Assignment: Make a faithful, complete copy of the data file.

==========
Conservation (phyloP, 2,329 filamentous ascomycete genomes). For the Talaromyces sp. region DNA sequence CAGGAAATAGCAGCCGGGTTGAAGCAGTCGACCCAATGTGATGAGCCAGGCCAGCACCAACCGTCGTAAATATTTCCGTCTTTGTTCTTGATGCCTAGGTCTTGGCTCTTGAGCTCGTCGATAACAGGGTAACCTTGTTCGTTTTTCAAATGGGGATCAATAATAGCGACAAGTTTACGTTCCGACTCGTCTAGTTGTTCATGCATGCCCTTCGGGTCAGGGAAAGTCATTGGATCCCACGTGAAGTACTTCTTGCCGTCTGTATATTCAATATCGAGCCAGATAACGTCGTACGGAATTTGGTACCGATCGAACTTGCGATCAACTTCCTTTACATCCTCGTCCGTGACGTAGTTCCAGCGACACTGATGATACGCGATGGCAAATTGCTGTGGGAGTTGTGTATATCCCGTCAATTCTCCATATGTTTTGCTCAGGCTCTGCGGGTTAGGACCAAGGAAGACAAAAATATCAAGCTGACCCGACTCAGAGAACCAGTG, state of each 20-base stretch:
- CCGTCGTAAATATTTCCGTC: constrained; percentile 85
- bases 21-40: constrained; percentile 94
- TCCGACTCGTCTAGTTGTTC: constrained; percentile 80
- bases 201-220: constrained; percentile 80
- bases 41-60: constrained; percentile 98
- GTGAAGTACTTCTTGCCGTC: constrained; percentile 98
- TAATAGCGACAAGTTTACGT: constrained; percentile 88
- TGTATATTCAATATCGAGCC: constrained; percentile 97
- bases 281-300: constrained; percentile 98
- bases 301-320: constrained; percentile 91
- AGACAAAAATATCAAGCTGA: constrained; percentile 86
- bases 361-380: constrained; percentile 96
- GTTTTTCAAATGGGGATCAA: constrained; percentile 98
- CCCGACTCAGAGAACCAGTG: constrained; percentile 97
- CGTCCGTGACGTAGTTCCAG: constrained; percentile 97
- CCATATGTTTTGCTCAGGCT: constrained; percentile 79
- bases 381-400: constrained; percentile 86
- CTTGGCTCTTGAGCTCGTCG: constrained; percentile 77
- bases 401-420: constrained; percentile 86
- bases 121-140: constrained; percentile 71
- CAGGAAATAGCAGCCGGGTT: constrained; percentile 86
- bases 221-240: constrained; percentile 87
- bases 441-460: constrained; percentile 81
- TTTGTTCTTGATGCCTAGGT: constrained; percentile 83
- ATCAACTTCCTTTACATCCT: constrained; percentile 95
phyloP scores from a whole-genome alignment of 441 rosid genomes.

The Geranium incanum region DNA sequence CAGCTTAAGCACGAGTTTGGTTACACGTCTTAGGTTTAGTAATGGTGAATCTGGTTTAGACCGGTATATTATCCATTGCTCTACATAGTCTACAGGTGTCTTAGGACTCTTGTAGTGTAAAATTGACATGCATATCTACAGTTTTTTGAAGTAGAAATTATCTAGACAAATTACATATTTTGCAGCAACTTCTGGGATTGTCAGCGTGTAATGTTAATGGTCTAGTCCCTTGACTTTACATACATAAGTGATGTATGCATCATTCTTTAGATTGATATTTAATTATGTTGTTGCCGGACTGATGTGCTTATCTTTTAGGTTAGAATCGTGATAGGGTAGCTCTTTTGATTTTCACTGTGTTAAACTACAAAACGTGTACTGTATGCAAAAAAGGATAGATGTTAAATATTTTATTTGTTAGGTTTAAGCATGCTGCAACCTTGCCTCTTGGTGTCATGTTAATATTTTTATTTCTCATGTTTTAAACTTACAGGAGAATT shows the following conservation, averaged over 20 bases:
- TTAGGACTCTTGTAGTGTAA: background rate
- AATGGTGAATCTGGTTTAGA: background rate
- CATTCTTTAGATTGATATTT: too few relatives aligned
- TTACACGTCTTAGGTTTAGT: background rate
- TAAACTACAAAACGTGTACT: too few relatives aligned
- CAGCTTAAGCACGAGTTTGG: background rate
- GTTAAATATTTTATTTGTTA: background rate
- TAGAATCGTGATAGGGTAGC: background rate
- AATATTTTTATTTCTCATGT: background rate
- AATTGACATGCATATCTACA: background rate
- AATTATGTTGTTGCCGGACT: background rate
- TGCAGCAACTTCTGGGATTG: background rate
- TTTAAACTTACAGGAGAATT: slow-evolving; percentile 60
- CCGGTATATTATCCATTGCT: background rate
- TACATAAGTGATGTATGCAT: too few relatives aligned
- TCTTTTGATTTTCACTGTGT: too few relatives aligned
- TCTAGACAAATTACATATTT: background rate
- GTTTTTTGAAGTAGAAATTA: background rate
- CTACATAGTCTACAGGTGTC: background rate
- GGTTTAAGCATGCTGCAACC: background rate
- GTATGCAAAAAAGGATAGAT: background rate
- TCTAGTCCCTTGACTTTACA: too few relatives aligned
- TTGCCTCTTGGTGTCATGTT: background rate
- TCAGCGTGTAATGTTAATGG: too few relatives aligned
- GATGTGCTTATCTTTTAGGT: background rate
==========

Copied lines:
Conservation (phyloP, 2,329 filamentous ascomycete genomes). For the Talaromyces sp. region DNA sequence CAGGAAATAGCAGCCGGGTTGAAGCAGTCGACCCAATGTGATGAGCCAGGCCAGCACCAACCGTCGTAAATATTTCCGTCTTTGTTCTTGATGCCTAGGTCTTGGCTCTTGAGCTCGTCGATAACAGGGTAACCTTGTTCGTTTTTCAAATGGGGATCAATAATAGCGACAAGTTTACGTTCCGACTCGTCTAGTTGTTCATGCATGCCCTTCGGGTCAGGGAAAGTCATTGGATCCCACGTGAAGTACTTCTTGCCGTCTGTATATTCAATATCGAGCCAGATAACGTCGTACGGAATTTGGTACCGATCGAACTTGCGATCAACTTCCTTTACATCCTCGTCCGTGACGTAGTTCCAGCGACACTGATGATACGCGATGGCAAATTGCTGTGGGAGTTGTGTATATCCCGTCAATTCTCCATATGTTTTGCTCAGGCTCTGCGGGTTAGGACCAAGGAAGACAAAAATATCAAGCTGACCCGACTCAGAGAACCAGTG, state of each 20-base stretch:
- CCGTCGTAAATATTTCCGTC: constrained; percentile 85
- bases 21-40: constrained; percentile 94
- TCCGACTCGTCTAGTTGTTC: constrained; percentile 80
- bases 201-220: constrained; percentile 80
- bases 41-60: constrained; percentile 98
- GTGAAGTACTTCTTGCCGTC: constrained; percentile 98
- TAATAGCGACAAGTTTACGT: constrained; percentile 88
- TGTATATTCAATATCGAGCC: constrained; percentile 97
- bases 281-300: constrained; percentile 98
- bases 301-320: constrained; percentile 91
- AGACAAAAATATCAAGCTGA: constrained; percentile 86
- bases 361-380: constrained; percentile 96
- GTTTTTCAAATGGGGATCAA: constrained; percentile 98
- CCCGACTCAGAGAACCAGTG: constrained; percentile 97
- CGTCCGTGACGTAGTTCCAG: constrained; percentile 97
- CCATATGTTTTGCTCAGGCT: constrained; percentile 79
- bases 381-400: constrained; percentile 86
- CTTGGCTCTTGAGCTCGTCG: constrained; percentile 77
- bases 401-420: constrained; percentile 86
- bases 121-140: constrained; percentile 71
- CAGGAAATAGCAGCCGGGTT: constrained; percentile 86
- bases 221-240: constrained; percentile 87
- bases 441-460: constrained; percentile 81
- TTTGTTCTTGATGCCTAGGT: constrained; percentile 83
- ATCAACTTCCTTTACATCCT: constrained; percentile 95
phyloP scores from a whole-genome alignment of 441 rosid genomes.

The Geranium incanum region DNA sequence CAGCTTAAGCACGAGTTTGGTTACACGTCTTAGGTTTAGTAATGGTGAATCTGGTTTAGACCGGTATATTATCCATTGCTCTACATAGTCTACAGGTGTCTTAGGACTCTTGTAGTGTAAAATTGACATGCATATCTACAGTTTTTTGAAGTAGAAATTATCTAGACAAATTACATATTTTGCAGCAACTTCTGGGATTGTCAGCGTGTAATGTTAATGGTCTAGTCCCTTGACTTTACATACATAAGTGATGTATGCATCATTCTTTAGATTGATATTTAATTATGTTGTTGCCGGACTGATGTGCTTATCTTTTAGGTTAGAATCGTGATAGGGTAGCTCTTTTGATTTTCACTGTGTTAAACTACAAAACGTGTACTGTATGCAAAAAAGGATAGATGTTAAATATTTTATTTGTTAGGTTTAAGCATGCTGCAACCTTGCCTCTTGGTGTCATGTTAATATTTTTATTTCTCATGTTTTAAACTTACAGGAGAATT shows the following conservation, averaged over 20 bases:
- TTAGGACTCTTGTAGTGTAA: background rate
- AATGGTGAATCTGGTTTAGA: background rate
- CATTCTTTAGATTGATATTT: too few relatives aligned
- TTACACGTCTTAGGTTTAGT: background rate
- TAAACTACAAAACGTGTACT: too few relatives aligned
- CAGCTTAAGCACGAGTTTGG: background rate
- GTTAAATATTTTATTTGTTA: background rate
- TAGAATCGTGATAGGGTAGC: background rate
- AATATTTTTATTTCTCATGT: background rate
- AATTGACATGCATATCTACA: background rate
- AATTATGTTGTTGCCGGACT: background rate
- TGCAGCAACTTCTGGGATTG: background rate
- TTTAAACTTACAGGAGAATT: slow-evolving; percentile 60
- CCGGTATATTATCCATTGCT: background rate
- TACATAAGTGATGTATGCAT: too few relatives aligned
- TCTTTTGATTTTCACTGTGT: too few relatives aligned
- TCTAGACAAATTACATATTT: background rate
- GTTTTTTGAAGTAGAAATTA: background rate
- CTACATAGTCTACAGGTGTC: background rate
- GGTTTAAGCATGCTGCAACC: background rate
- GTATGCAAAAAAGGATAGAT: background rate
- TCTAGTCCCTTGACTTTACA: too few relatives aligned
- TTGCCTCTTGGTGTCATGTT: background rate
- TCAGCGTGTAATGTTAATGG: too few relatives aligned
- GATGTGCTTATCTTTTAGGT: background rate